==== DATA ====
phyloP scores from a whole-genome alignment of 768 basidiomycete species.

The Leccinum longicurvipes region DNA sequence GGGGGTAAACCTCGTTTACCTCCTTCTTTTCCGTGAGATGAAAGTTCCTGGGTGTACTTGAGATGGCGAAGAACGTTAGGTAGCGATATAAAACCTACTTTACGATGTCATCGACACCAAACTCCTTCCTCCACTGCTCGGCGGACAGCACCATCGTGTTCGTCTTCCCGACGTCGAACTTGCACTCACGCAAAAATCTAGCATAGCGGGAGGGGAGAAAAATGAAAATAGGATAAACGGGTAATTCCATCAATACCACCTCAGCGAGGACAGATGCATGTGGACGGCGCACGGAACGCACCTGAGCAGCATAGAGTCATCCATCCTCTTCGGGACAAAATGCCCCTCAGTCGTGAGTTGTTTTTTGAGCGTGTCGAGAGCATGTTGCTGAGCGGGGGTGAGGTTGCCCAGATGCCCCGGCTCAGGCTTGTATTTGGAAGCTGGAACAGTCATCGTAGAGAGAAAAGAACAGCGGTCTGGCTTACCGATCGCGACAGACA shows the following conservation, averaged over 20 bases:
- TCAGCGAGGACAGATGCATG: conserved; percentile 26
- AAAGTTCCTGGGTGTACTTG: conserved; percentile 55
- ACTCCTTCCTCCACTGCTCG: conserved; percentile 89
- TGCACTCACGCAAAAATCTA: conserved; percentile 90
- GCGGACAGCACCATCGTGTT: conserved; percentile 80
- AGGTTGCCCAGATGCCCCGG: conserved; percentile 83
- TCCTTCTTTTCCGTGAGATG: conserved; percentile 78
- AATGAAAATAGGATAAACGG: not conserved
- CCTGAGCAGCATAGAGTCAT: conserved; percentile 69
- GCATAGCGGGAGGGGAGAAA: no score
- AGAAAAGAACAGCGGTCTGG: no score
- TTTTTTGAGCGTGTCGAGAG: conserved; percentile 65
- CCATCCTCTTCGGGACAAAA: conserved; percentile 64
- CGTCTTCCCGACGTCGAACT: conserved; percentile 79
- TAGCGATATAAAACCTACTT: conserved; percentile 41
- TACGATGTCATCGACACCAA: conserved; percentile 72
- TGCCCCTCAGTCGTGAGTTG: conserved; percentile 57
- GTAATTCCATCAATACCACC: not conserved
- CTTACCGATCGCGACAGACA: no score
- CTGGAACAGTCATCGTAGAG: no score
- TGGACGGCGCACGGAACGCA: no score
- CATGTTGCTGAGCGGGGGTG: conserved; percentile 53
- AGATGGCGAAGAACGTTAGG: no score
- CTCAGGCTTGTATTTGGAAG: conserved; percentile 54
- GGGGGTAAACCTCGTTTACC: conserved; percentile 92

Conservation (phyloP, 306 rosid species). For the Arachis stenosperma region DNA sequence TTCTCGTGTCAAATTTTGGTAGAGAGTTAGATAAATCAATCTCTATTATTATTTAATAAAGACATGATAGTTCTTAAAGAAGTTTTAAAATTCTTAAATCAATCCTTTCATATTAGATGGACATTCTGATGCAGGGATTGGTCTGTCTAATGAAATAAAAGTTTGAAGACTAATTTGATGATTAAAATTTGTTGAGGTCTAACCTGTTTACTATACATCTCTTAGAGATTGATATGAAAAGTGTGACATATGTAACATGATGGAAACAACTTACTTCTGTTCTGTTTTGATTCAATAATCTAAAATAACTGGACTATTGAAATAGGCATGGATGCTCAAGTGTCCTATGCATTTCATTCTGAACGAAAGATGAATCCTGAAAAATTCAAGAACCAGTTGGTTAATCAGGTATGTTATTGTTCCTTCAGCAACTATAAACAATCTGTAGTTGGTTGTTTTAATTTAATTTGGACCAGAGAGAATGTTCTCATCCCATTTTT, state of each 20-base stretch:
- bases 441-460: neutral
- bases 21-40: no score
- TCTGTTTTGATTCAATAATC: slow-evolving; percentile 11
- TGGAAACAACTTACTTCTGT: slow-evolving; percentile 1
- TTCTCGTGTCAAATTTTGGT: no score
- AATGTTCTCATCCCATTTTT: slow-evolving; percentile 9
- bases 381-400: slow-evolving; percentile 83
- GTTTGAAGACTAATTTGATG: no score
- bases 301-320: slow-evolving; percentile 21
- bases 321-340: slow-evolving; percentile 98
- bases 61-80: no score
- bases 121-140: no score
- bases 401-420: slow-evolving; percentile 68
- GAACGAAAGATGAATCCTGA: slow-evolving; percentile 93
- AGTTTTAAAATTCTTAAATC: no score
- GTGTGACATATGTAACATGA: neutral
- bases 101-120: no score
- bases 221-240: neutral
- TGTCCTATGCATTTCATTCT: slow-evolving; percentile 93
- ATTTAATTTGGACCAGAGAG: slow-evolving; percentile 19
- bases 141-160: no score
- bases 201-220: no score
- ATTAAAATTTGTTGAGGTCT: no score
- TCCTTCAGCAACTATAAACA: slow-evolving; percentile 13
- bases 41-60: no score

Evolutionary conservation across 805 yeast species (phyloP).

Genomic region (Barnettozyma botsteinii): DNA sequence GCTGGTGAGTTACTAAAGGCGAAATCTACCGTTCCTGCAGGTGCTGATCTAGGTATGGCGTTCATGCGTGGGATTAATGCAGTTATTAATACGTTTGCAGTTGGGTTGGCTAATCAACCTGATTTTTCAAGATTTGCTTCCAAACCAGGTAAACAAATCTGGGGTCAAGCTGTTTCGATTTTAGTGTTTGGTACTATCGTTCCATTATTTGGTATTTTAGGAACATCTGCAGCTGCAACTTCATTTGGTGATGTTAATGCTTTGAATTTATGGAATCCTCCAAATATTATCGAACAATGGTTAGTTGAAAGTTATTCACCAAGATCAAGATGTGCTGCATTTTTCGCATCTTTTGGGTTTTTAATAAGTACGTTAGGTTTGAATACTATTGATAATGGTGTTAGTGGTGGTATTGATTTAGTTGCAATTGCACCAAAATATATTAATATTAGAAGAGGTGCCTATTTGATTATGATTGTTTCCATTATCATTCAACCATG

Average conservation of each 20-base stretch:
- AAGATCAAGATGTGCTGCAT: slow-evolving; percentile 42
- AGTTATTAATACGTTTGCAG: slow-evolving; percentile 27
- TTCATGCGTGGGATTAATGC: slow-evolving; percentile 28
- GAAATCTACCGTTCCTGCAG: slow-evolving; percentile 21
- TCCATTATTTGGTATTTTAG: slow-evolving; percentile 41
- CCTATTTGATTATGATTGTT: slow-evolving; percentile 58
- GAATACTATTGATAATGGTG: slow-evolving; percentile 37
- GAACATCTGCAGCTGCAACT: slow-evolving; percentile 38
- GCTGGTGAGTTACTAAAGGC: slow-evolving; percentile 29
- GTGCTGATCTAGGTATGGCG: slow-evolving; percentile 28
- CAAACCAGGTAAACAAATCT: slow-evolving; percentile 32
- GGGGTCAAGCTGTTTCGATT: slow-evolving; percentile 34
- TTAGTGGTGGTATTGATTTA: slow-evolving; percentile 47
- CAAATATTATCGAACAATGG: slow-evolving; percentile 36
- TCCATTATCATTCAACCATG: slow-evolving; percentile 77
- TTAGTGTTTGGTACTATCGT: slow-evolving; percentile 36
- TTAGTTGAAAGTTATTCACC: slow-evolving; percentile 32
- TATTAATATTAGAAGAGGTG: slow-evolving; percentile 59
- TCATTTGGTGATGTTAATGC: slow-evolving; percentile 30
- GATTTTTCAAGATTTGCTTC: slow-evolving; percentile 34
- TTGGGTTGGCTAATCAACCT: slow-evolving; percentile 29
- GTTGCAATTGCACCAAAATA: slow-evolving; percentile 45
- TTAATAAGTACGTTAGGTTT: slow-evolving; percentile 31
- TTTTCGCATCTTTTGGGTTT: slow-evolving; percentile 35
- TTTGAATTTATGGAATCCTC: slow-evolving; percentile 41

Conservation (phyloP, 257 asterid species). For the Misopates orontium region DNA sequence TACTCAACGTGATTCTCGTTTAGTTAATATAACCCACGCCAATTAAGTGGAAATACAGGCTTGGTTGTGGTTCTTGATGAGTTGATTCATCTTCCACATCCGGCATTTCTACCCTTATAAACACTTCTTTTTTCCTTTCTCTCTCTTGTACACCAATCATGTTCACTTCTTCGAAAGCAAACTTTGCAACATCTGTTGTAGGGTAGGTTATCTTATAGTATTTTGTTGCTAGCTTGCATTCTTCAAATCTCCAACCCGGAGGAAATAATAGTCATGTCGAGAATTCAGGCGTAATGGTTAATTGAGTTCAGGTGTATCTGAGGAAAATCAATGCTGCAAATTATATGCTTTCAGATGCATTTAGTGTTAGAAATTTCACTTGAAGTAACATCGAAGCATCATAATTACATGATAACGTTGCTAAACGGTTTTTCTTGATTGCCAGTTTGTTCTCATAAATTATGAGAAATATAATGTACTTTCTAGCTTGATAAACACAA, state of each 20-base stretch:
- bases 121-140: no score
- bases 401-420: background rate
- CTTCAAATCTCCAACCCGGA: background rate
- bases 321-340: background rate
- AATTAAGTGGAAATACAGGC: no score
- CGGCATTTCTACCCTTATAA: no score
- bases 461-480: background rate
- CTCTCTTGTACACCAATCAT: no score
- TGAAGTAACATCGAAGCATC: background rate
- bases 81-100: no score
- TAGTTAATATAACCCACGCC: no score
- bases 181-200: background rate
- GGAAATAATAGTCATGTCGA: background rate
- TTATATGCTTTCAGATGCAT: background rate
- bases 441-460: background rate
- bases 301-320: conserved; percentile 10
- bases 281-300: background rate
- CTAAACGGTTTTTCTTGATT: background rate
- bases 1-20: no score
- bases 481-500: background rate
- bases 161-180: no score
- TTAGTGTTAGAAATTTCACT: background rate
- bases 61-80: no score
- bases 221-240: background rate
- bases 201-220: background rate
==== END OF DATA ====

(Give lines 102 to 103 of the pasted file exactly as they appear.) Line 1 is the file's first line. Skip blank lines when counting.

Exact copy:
- bases 481-500: background rate
- bases 161-180: no score